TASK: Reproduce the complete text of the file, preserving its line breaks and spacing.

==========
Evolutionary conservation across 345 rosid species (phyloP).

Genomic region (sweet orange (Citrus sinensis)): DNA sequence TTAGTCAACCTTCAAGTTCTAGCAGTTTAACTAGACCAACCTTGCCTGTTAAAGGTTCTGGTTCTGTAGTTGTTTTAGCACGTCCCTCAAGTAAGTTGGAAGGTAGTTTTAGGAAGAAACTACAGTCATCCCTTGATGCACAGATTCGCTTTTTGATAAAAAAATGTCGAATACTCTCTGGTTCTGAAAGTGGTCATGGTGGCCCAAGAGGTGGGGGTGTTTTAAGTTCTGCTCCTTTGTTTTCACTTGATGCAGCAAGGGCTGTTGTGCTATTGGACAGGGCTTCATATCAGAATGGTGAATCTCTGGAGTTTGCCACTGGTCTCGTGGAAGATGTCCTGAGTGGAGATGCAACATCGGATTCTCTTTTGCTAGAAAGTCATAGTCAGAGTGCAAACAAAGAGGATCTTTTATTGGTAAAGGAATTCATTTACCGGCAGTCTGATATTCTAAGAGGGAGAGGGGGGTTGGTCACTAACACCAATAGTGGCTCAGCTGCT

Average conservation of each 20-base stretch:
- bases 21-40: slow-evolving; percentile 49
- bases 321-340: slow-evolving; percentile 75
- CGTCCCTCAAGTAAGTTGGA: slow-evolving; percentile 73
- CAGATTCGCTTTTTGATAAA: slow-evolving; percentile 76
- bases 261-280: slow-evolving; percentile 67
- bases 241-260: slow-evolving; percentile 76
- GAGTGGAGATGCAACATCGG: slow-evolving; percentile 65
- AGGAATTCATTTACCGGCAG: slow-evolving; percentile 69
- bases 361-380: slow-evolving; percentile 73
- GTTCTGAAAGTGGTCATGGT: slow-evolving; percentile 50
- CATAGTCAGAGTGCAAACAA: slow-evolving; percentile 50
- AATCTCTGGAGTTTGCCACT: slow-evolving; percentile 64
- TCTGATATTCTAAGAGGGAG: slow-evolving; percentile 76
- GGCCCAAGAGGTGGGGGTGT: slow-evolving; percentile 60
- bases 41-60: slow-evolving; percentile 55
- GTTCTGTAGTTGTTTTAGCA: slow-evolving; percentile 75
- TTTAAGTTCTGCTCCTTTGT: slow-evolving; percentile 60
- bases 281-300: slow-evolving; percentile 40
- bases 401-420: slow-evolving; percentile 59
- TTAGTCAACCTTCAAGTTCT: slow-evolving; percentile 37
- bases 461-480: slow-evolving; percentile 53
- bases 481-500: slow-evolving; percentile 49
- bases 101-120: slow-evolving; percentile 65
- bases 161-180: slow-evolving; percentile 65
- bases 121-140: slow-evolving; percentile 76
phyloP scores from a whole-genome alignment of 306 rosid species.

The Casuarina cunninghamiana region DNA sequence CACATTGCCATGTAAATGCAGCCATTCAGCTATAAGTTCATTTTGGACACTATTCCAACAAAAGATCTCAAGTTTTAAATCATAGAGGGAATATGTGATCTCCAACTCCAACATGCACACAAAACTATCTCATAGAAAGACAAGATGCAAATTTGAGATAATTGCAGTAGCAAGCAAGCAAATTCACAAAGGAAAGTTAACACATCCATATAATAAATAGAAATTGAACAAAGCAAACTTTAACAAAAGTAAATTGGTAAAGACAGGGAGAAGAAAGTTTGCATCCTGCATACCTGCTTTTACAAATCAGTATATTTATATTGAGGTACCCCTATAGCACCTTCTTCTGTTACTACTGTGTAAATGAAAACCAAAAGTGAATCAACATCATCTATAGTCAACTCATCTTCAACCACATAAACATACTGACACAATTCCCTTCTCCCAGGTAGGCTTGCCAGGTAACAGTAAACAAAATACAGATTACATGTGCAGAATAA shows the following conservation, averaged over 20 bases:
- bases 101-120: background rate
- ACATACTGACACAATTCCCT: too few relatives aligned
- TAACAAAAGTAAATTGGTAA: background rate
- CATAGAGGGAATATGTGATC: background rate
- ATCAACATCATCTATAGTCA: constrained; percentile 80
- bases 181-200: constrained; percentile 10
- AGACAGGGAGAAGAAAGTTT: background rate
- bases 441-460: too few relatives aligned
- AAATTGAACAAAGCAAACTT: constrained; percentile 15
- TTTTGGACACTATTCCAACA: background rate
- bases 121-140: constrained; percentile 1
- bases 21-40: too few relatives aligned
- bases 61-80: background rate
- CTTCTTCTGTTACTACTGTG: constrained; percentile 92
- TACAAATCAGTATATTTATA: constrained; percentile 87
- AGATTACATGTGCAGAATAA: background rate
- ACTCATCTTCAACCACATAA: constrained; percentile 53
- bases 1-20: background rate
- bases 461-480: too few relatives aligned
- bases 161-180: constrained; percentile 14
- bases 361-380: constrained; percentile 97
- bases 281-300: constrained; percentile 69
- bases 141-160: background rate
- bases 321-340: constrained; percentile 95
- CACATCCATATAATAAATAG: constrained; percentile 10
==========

Evolutionary conservation across 345 rosid species (phyloP).

Genomic region (sweet orange (Citrus sinensis)): DNA sequence TTAGTCAACCTTCAAGTTCTAGCAGTTTAACTAGACCAACCTTGCCTGTTAAAGGTTCTGGTTCTGTAGTTGTTTTAGCACGTCCCTCAAGTAAGTTGGAAGGTAGTTTTAGGAAGAAACTACAGTCATCCCTTGATGCACAGATTCGCTTTTTGATAAAAAAATGTCGAATACTCTCTGGTTCTGAAAGTGGTCATGGTGGCCCAAGAGGTGGGGGTGTTTTAAGTTCTGCTCCTTTGTTTTCACTTGATGCAGCAAGGGCTGTTGTGCTATTGGACAGGGCTTCATATCAGAATGGTGAATCTCTGGAGTTTGCCACTGGTCTCGTGGAAGATGTCCTGAGTGGAGATGCAACATCGGATTCTCTTTTGCTAGAAAGTCATAGTCAGAGTGCAAACAAAGAGGATCTTTTATTGGTAAAGGAATTCATTTACCGGCAGTCTGATATTCTAAGAGGGAGAGGGGGGTTGGTCACTAACACCAATAGTGGCTCAGCTGCT

Average conservation of each 20-base stretch:
- bases 21-40: slow-evolving; percentile 49
- bases 321-340: slow-evolving; percentile 75
- CGTCCCTCAAGTAAGTTGGA: slow-evolving; percentile 73
- CAGATTCGCTTTTTGATAAA: slow-evolving; percentile 76
- bases 261-280: slow-evolving; percentile 67
- bases 241-260: slow-evolving; percentile 76
- GAGTGGAGATGCAACATCGG: slow-evolving; percentile 65
- AGGAATTCATTTACCGGCAG: slow-evolving; percentile 69
- bases 361-380: slow-evolving; percentile 73
- GTTCTGAAAGTGGTCATGGT: slow-evolving; percentile 50
- CATAGTCAGAGTGCAAACAA: slow-evolving; percentile 50
- AATCTCTGGAGTTTGCCACT: slow-evolving; percentile 64
- TCTGATATTCTAAGAGGGAG: slow-evolving; percentile 76
- GGCCCAAGAGGTGGGGGTGT: slow-evolving; percentile 60
- bases 41-60: slow-evolving; percentile 55
- GTTCTGTAGTTGTTTTAGCA: slow-evolving; percentile 75
- TTTAAGTTCTGCTCCTTTGT: slow-evolving; percentile 60
- bases 281-300: slow-evolving; percentile 40
- bases 401-420: slow-evolving; percentile 59
- TTAGTCAACCTTCAAGTTCT: slow-evolving; percentile 37
- bases 461-480: slow-evolving; percentile 53
- bases 481-500: slow-evolving; percentile 49
- bases 101-120: slow-evolving; percentile 65
- bases 161-180: slow-evolving; percentile 65
- bases 121-140: slow-evolving; percentile 76
phyloP scores from a whole-genome alignment of 306 rosid species.

The Casuarina cunninghamiana region DNA sequence CACATTGCCATGTAAATGCAGCCATTCAGCTATAAGTTCATTTTGGACACTATTCCAACAAAAGATCTCAAGTTTTAAATCATAGAGGGAATATGTGATCTCCAACTCCAACATGCACACAAAACTATCTCATAGAAAGACAAGATGCAAATTTGAGATAATTGCAGTAGCAAGCAAGCAAATTCACAAAGGAAAGTTAACACATCCATATAATAAATAGAAATTGAACAAAGCAAACTTTAACAAAAGTAAATTGGTAAAGACAGGGAGAAGAAAGTTTGCATCCTGCATACCTGCTTTTACAAATCAGTATATTTATATTGAGGTACCCCTATAGCACCTTCTTCTGTTACTACTGTGTAAATGAAAACCAAAAGTGAATCAACATCATCTATAGTCAACTCATCTTCAACCACATAAACATACTGACACAATTCCCTTCTCCCAGGTAGGCTTGCCAGGTAACAGTAAACAAAATACAGATTACATGTGCAGAATAA shows the following conservation, averaged over 20 bases:
- bases 101-120: background rate
- ACATACTGACACAATTCCCT: too few relatives aligned
- TAACAAAAGTAAATTGGTAA: background rate
- CATAGAGGGAATATGTGATC: background rate
- ATCAACATCATCTATAGTCA: constrained; percentile 80
- bases 181-200: constrained; percentile 10
- AGACAGGGAGAAGAAAGTTT: background rate
- bases 441-460: too few relatives aligned
- AAATTGAACAAAGCAAACTT: constrained; percentile 15
- TTTTGGACACTATTCCAACA: background rate
- bases 121-140: constrained; percentile 1
- bases 21-40: too few relatives aligned
- bases 61-80: background rate
- CTTCTTCTGTTACTACTGTG: constrained; percentile 92
- TACAAATCAGTATATTTATA: constrained; percentile 87
- AGATTACATGTGCAGAATAA: background rate
- ACTCATCTTCAACCACATAA: constrained; percentile 53
- bases 1-20: background rate
- bases 461-480: too few relatives aligned
- bases 161-180: constrained; percentile 14
- bases 361-380: constrained; percentile 97
- bases 281-300: constrained; percentile 69
- bases 141-160: background rate
- bases 321-340: constrained; percentile 95
- CACATCCATATAATAAATAG: constrained; percentile 10